DMN Demystified, Part 5. Key Element 4: Boxed Expressions

Last time I mentioned that FEEL is just an expression language not a programming language. It does not have statements. It cannot create variables. But, of course, you need those to define executable decision logic! So where do they come from?

What makes DMN business-friendly is that variables and their value expressions are created graphically, in diagrams and tables. We've already seen how each decision node in the DRD defines a variable of the same name, and how a decision table provides its value. But decision logic is more than decision tables. It's also literal expressions and function definitions and data mappings. Those are modeled graphically, too.

DMN provides a simple tabular format for all of those things, called boxed expressions. A boxed expression is basically a two-column table. The first column is the name of a variable or a component of a structured variable. The second column is its value, a FEEL expression. That's it: name, value. Pretty simple. The rows of the table, from top to bottom, act like the statements in a programming language. Here, for example, is the boxed expression for a BKM, Installment calculation. Because a BKM represents a function definition, the first row of the boxed expression lists its parameters: Product Type, Rate, Term, Amount. Then come the name/value pairs: A new variable Monthly Fee takes its value from the FEEL expression in the right column. A second new variable, Monthly Repayment, takes its value from the right column as well, here defined as the invocation of another function called PMT, defined elsewhere. The last row, called the final result box, is another FEEL expression for the output value of the BKM, a simple sum of the new new variables.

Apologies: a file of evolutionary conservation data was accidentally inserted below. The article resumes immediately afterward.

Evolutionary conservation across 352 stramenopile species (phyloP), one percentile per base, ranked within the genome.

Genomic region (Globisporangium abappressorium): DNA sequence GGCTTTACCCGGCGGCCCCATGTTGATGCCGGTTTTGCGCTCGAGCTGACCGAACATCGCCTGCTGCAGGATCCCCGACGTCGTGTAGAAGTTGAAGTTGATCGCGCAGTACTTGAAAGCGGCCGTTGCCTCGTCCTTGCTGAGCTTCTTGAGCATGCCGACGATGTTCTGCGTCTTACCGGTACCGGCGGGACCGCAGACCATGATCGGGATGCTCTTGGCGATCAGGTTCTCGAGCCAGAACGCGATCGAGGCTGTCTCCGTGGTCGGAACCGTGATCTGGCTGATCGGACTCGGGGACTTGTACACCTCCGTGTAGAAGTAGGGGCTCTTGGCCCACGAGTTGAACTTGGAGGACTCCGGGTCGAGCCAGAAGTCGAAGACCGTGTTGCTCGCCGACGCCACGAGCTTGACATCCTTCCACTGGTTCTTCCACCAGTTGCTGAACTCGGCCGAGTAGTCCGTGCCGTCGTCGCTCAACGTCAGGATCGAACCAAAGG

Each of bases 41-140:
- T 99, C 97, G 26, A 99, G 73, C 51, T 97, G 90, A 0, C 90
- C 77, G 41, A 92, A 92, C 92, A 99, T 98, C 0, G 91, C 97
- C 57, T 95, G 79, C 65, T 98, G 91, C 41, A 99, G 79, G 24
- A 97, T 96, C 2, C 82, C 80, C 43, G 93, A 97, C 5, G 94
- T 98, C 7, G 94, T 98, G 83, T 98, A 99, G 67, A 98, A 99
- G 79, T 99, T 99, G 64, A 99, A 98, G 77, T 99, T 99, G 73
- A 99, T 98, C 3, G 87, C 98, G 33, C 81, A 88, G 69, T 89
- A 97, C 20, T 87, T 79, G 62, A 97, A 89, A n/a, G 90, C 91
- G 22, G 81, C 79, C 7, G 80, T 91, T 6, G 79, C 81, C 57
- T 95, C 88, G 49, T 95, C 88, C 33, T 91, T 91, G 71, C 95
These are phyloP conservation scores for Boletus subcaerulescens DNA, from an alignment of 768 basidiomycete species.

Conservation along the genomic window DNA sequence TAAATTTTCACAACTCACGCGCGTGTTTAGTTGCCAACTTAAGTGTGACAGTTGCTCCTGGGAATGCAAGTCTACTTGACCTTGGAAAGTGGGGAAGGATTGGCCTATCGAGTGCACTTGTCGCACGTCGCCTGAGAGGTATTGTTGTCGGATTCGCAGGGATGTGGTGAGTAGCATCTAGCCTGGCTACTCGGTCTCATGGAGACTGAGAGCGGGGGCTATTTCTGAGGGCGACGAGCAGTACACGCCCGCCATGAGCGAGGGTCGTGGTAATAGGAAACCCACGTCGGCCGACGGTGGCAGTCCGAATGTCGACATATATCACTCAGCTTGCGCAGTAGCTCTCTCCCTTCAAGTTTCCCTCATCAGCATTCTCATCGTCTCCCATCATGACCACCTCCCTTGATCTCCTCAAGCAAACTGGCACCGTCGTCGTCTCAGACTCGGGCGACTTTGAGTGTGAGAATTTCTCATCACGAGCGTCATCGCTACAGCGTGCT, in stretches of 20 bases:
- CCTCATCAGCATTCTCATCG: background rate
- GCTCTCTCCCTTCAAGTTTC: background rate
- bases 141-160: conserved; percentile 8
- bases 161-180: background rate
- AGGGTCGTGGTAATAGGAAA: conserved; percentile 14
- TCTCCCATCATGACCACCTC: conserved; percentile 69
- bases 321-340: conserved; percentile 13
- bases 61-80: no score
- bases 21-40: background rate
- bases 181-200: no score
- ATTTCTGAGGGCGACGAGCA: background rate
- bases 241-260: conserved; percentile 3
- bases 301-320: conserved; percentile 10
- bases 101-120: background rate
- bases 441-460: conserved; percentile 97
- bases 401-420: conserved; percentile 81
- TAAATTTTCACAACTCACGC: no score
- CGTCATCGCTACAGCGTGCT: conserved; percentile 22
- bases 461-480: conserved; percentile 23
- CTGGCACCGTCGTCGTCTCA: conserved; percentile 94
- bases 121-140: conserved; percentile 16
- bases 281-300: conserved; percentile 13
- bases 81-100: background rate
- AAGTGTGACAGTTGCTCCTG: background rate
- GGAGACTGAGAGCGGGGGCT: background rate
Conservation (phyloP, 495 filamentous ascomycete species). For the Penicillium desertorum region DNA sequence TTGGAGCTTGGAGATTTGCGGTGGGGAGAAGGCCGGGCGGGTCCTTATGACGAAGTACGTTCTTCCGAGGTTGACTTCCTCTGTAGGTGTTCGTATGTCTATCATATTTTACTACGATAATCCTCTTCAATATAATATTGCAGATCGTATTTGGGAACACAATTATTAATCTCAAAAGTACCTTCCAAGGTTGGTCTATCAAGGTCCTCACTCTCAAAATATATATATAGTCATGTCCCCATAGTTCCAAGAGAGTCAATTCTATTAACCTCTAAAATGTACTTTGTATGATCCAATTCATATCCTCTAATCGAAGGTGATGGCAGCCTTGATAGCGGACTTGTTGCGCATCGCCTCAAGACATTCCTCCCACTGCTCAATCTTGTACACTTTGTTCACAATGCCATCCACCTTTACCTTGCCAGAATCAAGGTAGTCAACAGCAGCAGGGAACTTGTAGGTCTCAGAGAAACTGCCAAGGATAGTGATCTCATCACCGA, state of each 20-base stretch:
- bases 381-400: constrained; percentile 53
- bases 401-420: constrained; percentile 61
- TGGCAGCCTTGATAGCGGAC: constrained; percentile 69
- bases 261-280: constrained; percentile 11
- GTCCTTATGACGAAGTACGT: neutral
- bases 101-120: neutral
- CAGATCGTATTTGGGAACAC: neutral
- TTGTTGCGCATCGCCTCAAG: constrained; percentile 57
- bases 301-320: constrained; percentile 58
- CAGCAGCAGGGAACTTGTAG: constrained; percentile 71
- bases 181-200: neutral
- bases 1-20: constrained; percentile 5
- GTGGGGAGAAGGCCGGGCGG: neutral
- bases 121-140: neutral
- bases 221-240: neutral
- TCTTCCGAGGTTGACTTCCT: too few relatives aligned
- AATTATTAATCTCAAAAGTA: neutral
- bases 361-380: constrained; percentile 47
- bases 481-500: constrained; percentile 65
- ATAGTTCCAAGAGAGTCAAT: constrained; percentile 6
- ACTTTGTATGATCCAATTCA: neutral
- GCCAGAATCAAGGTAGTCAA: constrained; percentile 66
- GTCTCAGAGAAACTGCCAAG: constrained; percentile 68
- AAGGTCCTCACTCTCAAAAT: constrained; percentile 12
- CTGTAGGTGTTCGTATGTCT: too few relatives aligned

Required monthly installment, the decision that invokes Installment calculation, maps its inputs to the BKM parameters using the same boxed expression format:


The names of the four parameters are in the left column. The value expressions for each, here just a component of the input data element Requested product, are in the right column.

In essence, the combination of a diagram - the DRD - and a bunch of 2-column tables defines the "programming language" of DMN, accessible to business people but - in principle - executable on a decision engine. I say "in principle" because, like FEEL, boxed expressions have not been adopted by first-generation DMN tools. And unlike FEEL, this isn't even hard to do! Boxed expressions should be considered an essential part of the DMN notation.